As I researched further at the local library, I found an article dated Nov. 29, 1978. Stephanie Hebert’s skeletal remains were found tied to a tree 21 miles from her home. Her clothing, little blue glasses and shoes laid nearby. It’s heartbreaking to think that this child was possibly tortured while tied to a tree. What type of animal could do this to a precious little girl?  I silently cried at the library while reading the photocopied article.

I needed to do more.  With much more information than I had for the other blogsite, I decided on  My name there is KidJustice.  There I was able to post her story with more facts. In the meantime, I was getting feed back on the original site.  I had drawn a few very curious comments there.  One was the mother of JPSO’s prime suspect, Beverly Seisman. Strangely, I had another personal connection to Stephanie Hebert.  Beverly Seisman’s daughter was a friend of my second husband.  They both worked at Avondale Shipyard when I met him.  He introduced me to her on one occasion. She was an attractive girl who unfortunately sometimes ran with the wrong crowd he later told me.  Within the next few months, Beverly Alexander (same first name as her mother) was found dead in the trunk of her car.  The investigation was short and within a year or two Beverly’s case was closed by JPSO.  Her case remains unsolved.  Her mother, Beverly Seisman told me, she was outraged and had always felt that this was in retaliation to Stephanie’s murder. She said JPSO early on had her son Roger Alexander in their scope.  Roger, then 16 years old was Leesy’s and Beverly’s older brother. He was new to Waggaman, LA.  He was Beverly Seisman’s first born son who lived with his father in Maine but because he had problems living with his father, Beverly Seisman wanted him to live with her.  Stephanie spent the night at the Seisman’s before she disappeared. Coincidentally, Roger had a fight with his step father 2 days after Stephanie disappeared. Beverly said this is why she promptly sent him back to Maine to live with his father.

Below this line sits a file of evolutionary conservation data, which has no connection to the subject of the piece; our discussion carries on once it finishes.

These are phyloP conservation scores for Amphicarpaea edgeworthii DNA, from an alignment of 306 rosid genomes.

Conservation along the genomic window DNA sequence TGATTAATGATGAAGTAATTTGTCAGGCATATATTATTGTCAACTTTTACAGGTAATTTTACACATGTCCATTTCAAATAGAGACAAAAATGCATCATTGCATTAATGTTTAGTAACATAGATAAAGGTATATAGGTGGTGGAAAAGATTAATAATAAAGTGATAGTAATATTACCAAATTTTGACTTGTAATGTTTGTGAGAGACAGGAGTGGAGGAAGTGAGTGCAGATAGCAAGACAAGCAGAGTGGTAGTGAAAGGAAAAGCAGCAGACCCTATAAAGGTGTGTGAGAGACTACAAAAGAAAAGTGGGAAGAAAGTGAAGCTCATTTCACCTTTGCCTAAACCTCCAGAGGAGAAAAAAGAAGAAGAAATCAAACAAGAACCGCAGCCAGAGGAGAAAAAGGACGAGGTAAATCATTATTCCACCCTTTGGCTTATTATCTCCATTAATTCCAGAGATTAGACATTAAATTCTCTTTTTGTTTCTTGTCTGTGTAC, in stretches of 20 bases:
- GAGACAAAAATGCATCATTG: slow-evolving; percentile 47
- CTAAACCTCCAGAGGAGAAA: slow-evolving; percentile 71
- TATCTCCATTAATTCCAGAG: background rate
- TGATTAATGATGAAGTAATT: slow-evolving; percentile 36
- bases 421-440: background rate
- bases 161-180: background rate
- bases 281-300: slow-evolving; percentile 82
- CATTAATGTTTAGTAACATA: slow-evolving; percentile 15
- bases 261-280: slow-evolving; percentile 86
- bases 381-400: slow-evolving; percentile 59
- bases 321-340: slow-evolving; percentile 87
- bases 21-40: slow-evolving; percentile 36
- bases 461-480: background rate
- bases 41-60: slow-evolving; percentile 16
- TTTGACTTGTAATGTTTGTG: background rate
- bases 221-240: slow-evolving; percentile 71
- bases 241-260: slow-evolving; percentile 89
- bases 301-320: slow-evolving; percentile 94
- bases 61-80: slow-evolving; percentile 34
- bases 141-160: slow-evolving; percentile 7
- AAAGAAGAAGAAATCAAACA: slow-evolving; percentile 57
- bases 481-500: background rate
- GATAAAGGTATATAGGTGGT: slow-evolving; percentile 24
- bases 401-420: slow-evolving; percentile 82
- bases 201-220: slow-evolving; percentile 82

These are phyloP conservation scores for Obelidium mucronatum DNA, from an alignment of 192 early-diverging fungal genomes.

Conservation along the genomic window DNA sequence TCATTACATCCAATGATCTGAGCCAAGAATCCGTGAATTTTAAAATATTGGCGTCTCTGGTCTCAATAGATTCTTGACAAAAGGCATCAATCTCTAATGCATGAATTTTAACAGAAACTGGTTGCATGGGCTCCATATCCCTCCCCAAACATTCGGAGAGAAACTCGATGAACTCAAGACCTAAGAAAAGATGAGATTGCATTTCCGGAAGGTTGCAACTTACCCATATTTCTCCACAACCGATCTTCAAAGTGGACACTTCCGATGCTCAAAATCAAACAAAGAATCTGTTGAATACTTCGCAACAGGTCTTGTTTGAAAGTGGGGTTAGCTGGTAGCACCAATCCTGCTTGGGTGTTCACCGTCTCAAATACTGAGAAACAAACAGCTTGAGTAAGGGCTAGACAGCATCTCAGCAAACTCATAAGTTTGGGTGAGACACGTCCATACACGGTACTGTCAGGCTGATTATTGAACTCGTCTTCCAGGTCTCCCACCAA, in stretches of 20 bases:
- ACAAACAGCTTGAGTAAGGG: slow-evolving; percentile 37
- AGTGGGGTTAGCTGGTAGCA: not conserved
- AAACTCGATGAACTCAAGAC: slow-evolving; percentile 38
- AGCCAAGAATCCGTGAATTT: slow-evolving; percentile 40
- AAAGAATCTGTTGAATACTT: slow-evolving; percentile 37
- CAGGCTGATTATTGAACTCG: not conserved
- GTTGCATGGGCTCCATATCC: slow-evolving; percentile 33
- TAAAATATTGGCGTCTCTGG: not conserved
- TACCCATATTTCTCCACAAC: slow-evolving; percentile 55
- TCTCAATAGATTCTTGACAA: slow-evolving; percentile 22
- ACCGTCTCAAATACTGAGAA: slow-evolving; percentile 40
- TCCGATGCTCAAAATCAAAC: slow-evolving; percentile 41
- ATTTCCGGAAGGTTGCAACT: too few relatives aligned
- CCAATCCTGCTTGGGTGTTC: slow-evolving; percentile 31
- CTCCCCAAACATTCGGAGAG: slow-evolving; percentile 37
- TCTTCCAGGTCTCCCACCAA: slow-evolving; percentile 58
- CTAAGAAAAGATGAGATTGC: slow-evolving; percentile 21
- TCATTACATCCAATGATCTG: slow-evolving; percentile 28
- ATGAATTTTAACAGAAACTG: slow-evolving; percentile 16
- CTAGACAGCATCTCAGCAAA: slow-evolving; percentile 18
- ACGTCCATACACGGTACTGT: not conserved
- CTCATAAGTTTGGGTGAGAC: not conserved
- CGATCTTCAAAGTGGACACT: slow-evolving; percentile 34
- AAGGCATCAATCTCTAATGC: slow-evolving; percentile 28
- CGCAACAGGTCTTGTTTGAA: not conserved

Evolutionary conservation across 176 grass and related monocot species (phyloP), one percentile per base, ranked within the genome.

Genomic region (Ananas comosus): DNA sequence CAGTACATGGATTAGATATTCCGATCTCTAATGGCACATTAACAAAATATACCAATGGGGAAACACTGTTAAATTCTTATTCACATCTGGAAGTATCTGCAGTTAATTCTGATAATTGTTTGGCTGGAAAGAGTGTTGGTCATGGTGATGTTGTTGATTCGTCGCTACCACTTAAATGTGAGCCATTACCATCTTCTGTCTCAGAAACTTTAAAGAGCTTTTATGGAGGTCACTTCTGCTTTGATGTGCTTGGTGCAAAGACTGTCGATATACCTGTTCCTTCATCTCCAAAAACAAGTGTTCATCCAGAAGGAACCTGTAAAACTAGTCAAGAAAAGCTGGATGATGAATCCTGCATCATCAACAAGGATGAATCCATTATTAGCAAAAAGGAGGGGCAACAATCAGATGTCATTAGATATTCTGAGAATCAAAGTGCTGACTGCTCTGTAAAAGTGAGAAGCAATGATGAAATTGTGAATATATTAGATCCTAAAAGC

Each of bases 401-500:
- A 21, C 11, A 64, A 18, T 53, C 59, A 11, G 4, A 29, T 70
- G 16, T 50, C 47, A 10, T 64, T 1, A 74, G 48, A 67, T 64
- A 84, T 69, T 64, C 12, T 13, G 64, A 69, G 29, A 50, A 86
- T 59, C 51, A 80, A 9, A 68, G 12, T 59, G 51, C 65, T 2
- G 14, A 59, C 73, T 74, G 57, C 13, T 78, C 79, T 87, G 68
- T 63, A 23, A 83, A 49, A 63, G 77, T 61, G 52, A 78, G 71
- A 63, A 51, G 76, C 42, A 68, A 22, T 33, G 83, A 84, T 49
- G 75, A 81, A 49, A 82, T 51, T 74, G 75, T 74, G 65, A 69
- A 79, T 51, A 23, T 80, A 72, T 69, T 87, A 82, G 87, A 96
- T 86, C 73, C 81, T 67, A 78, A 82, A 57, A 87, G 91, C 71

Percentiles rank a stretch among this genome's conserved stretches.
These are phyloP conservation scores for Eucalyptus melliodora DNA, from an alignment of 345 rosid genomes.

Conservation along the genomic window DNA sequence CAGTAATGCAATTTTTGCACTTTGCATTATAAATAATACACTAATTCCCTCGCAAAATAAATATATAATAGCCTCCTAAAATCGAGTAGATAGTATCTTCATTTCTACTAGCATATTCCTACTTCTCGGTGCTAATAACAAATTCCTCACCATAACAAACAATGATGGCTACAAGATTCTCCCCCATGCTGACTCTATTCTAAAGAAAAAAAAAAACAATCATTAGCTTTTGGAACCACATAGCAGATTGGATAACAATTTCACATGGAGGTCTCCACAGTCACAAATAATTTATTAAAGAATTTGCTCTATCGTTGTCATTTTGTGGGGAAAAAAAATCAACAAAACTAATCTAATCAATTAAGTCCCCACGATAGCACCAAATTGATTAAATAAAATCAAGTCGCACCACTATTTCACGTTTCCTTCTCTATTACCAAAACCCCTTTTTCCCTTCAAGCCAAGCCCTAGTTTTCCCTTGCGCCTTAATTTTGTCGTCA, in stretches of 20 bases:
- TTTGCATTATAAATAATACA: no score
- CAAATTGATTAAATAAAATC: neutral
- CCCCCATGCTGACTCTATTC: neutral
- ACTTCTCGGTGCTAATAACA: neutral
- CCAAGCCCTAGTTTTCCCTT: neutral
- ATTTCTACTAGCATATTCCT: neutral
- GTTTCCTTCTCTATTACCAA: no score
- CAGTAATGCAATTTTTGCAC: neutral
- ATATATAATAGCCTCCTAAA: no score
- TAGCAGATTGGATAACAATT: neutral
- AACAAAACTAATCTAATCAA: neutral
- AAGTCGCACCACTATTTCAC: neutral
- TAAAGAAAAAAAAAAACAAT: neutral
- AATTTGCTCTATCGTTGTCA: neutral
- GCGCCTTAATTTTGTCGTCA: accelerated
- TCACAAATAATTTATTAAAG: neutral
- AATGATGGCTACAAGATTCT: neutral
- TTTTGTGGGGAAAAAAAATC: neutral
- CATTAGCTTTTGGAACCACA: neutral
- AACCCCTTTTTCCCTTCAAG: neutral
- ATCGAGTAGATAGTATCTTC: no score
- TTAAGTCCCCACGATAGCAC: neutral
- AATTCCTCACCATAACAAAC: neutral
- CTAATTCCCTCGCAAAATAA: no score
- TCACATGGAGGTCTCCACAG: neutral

After joining CSO, which was dedicated to Caylee Anthony and other missing and murdered children, I thought this might be a good venue to post her story. I was getting impatient with this news of an upcoming arrest. I was still corresponding with Beverly who told me Roger was anxiously waiting on the results of the DNA test.  She was hopeful that this would finally exonerate her son.  In my research I did stumble across an article in the Times Picayune, Roger Alexander, POI, was brought to a Grand jury in St. Charles parish in 1981 for the kidnapping and murder of Stephanie Hebert. The jury came back “no true bill”.  Roger was set free and quickly returned to the safe confines of Maine.

Stephanie Suspect 1UPDATE!!!

The Picture on the left is the composite drawing of the person allegedly holding Stephanie’s hand. 

As for the report of the woman allegedly seen holding Stephanie’s hand buying cotton candy from a vendor, this story never really panned out. Some say the composite drawing  looked like Roger in drag. Regretfully, I misplaced the newspaper copy of the drawing.  I didn’t see the resemblance.  What’s most prominent in the drawing, although it’s a very generic copy, is a V-shaped hairline sometimes referred to as a widow’s peak.  Also Roger has a prominent Adam’s apple which I find unlikely to have gone unnoticed.